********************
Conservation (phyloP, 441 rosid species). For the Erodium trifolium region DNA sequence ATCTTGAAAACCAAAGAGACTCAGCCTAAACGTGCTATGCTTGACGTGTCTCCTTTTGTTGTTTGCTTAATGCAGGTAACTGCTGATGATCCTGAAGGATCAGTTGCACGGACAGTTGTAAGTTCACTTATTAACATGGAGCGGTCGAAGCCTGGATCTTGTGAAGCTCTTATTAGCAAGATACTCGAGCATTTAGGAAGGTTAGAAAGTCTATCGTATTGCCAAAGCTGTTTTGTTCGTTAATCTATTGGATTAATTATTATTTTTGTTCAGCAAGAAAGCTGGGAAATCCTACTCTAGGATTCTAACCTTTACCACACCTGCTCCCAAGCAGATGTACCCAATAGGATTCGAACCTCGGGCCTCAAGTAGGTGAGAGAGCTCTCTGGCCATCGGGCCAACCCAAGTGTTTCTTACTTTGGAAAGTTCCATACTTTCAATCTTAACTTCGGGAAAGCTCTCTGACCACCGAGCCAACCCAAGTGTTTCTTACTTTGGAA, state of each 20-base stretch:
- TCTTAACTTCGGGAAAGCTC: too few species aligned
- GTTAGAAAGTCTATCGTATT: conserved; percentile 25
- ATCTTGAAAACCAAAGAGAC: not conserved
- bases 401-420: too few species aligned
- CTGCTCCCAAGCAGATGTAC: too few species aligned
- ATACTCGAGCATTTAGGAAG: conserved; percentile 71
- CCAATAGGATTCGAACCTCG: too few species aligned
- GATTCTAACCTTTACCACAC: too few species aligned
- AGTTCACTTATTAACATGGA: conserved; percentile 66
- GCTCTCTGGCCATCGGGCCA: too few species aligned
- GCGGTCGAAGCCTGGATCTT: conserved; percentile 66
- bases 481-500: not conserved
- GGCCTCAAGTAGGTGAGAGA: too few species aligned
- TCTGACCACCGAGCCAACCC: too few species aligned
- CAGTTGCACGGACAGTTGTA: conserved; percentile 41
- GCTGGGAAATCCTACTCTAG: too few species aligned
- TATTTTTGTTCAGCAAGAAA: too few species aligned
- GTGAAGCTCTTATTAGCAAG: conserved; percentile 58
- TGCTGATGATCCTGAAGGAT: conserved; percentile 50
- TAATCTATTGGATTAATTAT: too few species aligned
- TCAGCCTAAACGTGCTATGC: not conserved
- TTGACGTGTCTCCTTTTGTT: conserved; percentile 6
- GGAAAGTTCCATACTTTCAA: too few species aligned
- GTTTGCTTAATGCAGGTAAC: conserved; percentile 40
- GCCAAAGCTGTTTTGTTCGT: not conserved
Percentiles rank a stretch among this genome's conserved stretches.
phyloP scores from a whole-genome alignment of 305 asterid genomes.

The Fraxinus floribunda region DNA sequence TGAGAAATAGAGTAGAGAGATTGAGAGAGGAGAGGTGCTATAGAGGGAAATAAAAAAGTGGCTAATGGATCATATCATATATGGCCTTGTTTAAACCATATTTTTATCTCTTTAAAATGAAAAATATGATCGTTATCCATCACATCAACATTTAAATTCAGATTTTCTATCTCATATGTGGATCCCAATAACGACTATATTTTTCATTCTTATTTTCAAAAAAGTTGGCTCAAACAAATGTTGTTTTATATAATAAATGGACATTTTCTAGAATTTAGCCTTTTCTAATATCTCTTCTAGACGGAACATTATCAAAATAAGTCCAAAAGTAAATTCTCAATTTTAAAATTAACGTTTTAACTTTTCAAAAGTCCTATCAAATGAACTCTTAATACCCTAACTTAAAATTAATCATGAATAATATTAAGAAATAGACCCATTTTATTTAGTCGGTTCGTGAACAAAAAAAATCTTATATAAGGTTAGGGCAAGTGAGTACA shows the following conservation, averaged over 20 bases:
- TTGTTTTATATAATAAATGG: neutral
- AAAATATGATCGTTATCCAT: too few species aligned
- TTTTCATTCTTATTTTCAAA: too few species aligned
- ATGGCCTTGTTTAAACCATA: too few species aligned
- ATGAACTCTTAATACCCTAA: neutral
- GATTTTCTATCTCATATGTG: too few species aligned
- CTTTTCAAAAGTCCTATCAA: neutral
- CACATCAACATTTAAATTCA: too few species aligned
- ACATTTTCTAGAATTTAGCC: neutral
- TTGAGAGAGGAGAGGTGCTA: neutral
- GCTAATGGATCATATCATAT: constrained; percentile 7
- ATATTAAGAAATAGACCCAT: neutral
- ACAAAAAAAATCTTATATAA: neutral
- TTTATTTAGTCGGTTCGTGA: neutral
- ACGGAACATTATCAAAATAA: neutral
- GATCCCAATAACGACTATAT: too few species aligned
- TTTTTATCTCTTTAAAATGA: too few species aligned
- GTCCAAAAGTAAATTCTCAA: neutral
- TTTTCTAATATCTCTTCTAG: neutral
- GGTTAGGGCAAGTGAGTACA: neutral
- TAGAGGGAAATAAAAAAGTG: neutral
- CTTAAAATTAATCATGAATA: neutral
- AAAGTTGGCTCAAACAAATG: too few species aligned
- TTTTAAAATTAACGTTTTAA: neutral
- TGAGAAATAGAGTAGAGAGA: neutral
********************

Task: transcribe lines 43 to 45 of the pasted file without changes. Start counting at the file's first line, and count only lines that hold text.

- TTTATTTAGTCGGTTCGTGA: neutral
- ACGGAACATTATCAAAATAA: neutral
- GATCCCAATAACGACTATAT: too few species aligned